But the discovery of the compound's function in inflammation and blood vessel formation related to eye disease can help scientists develop new therapies, including eye drops, to stop the disease.
"There is no good treatment for retinopathy, which is why we are so excited about this work. This opens an entirely new area for pharmaceutical companies to target," said Jay Ma, the principal investigator on the project.
Diabetic retinopathy is caused by changes in blood vessels of the retina, the light-sensitive tissue at the back of the eye.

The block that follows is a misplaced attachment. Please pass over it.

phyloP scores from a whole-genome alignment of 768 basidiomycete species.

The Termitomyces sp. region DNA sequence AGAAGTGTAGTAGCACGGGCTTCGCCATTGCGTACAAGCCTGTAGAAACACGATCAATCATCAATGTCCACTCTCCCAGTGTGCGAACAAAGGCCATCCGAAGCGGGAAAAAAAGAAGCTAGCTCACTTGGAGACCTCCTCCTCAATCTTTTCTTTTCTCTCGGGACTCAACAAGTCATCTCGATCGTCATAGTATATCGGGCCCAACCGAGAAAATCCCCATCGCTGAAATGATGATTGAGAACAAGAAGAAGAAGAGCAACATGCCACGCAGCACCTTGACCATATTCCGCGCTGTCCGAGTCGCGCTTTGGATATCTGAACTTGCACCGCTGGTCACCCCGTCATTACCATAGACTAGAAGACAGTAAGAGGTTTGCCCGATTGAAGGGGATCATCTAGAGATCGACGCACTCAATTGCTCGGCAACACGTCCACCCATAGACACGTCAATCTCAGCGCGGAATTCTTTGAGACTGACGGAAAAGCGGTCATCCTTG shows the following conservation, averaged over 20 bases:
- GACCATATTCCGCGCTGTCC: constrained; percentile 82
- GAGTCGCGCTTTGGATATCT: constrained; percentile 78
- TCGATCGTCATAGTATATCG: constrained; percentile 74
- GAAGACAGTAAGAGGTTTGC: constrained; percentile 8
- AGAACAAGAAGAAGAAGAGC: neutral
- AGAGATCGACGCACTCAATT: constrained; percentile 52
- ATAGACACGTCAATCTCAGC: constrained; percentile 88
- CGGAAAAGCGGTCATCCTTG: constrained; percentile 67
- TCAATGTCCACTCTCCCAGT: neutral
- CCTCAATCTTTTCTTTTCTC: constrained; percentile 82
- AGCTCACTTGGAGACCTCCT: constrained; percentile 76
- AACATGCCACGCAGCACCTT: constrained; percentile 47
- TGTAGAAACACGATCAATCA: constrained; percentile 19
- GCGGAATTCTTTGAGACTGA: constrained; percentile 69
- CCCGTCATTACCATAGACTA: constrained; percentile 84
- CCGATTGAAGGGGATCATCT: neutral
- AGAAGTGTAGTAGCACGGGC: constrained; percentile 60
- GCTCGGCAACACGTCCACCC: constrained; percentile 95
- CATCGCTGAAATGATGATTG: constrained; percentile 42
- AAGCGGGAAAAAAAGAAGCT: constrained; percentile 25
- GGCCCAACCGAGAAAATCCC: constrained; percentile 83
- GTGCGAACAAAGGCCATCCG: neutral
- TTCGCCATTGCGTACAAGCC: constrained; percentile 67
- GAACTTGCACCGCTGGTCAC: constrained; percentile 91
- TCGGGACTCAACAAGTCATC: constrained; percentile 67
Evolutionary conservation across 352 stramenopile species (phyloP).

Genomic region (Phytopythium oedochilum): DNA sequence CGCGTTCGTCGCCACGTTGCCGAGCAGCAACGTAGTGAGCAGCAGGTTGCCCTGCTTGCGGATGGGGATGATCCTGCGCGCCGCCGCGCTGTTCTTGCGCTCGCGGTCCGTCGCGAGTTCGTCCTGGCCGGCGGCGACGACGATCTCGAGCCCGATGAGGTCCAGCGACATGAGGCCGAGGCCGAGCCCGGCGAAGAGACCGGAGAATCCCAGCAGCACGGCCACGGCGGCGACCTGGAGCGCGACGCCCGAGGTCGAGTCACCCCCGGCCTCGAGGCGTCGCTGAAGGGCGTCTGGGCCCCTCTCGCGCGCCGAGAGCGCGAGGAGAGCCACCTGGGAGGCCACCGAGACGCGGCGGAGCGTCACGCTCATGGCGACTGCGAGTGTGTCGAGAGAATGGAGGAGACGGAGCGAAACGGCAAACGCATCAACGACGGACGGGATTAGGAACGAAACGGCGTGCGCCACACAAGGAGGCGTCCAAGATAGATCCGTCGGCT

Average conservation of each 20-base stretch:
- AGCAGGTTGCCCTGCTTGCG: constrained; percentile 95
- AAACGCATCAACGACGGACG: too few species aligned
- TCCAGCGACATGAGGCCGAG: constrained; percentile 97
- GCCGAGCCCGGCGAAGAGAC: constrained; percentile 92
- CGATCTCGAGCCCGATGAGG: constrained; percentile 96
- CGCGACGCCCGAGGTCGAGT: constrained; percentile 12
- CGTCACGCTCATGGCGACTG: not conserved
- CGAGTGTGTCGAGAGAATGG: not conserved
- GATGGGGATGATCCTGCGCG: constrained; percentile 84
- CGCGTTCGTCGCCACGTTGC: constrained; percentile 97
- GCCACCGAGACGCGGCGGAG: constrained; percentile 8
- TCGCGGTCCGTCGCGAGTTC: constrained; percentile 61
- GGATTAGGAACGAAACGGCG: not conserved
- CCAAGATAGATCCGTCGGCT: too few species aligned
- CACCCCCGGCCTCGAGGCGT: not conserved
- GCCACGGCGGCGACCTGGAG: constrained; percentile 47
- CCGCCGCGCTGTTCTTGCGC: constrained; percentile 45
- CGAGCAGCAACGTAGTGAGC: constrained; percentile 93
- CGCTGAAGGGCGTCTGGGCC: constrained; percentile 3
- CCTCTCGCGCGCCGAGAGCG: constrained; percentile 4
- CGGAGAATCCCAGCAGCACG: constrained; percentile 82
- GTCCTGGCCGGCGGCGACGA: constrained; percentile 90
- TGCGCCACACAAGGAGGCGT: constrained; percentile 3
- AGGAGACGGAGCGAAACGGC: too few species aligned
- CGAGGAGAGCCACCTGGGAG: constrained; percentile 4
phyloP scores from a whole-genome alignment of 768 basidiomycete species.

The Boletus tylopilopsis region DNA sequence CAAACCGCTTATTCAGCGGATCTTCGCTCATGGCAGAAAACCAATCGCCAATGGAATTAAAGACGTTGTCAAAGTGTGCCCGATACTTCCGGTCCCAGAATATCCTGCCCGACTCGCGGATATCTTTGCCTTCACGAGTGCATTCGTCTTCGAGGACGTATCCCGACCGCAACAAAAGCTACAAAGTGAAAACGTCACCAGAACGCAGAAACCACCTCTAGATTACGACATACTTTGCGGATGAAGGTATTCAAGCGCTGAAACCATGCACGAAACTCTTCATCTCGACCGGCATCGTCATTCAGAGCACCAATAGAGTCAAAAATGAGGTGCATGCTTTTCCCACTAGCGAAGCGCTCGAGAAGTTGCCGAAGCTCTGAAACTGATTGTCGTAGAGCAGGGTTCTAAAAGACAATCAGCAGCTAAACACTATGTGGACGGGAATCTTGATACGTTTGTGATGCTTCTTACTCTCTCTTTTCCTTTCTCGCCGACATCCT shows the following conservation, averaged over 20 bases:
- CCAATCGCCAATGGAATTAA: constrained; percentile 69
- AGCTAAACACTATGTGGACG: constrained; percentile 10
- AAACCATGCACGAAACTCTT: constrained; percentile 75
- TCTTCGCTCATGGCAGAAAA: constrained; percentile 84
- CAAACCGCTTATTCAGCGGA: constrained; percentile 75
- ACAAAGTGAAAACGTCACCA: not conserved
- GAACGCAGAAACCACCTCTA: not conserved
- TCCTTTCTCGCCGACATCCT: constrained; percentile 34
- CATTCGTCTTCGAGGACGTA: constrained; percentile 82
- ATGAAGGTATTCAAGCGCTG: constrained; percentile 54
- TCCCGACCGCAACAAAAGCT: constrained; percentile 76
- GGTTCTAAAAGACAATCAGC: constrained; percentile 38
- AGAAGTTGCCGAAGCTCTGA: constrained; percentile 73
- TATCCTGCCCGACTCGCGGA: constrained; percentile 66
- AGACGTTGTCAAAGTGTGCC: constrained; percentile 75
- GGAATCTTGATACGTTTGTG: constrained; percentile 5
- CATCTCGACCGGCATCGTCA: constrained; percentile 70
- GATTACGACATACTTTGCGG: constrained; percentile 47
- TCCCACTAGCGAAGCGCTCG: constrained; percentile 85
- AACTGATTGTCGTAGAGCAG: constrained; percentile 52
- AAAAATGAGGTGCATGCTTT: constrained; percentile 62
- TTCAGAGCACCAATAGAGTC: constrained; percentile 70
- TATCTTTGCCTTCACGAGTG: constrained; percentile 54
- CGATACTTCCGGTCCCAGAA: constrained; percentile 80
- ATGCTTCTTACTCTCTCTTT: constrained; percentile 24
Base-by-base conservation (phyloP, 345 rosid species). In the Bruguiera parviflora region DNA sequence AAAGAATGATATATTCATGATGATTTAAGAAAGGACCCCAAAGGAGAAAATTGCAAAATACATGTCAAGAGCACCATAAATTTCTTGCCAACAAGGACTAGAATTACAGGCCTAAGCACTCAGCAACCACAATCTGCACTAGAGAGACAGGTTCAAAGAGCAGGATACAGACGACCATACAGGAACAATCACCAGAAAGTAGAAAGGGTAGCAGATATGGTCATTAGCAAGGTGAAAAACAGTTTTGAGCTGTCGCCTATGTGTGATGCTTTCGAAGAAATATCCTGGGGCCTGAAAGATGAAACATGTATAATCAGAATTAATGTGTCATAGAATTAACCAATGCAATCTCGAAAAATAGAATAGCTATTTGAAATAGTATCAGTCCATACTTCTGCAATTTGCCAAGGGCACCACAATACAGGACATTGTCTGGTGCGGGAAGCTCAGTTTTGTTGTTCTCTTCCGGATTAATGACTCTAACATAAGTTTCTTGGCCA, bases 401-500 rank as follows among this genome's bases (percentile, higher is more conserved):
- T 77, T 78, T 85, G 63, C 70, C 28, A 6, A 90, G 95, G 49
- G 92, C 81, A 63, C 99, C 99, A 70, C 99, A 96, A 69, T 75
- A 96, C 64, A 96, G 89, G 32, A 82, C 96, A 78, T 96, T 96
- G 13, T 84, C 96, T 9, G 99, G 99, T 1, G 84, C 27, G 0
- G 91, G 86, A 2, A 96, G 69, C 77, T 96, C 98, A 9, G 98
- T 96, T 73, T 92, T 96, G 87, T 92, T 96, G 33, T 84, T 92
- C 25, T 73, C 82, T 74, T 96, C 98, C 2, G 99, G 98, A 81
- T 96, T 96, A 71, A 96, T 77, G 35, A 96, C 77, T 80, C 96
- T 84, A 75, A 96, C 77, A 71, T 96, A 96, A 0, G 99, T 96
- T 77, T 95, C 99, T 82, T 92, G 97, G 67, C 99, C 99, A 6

In some people with diabetic retinopathy, blood vessels may swell and leak fluid. In other people, abnormal new blood vessels grow on the surface of the retina.
Over time, diabetic retinopathy can worsen and cause some vision loss or blindness.
The Oklahoma researchers found that the inflammation and leakage is caused by an imbalance of two systems in the eye, and to restore balance, they delivered the new compound to cells using nanoparticle technology.
The treatment in research models stopped the leakage, blocked inflammation, and kept unwanted blood vessels from growing.
The researchers are now testing the compound's uses for cancer and age-related macular degeneration.
The research has appeared online this month in the journal Diabetes, a publication of the American Diabetes Association.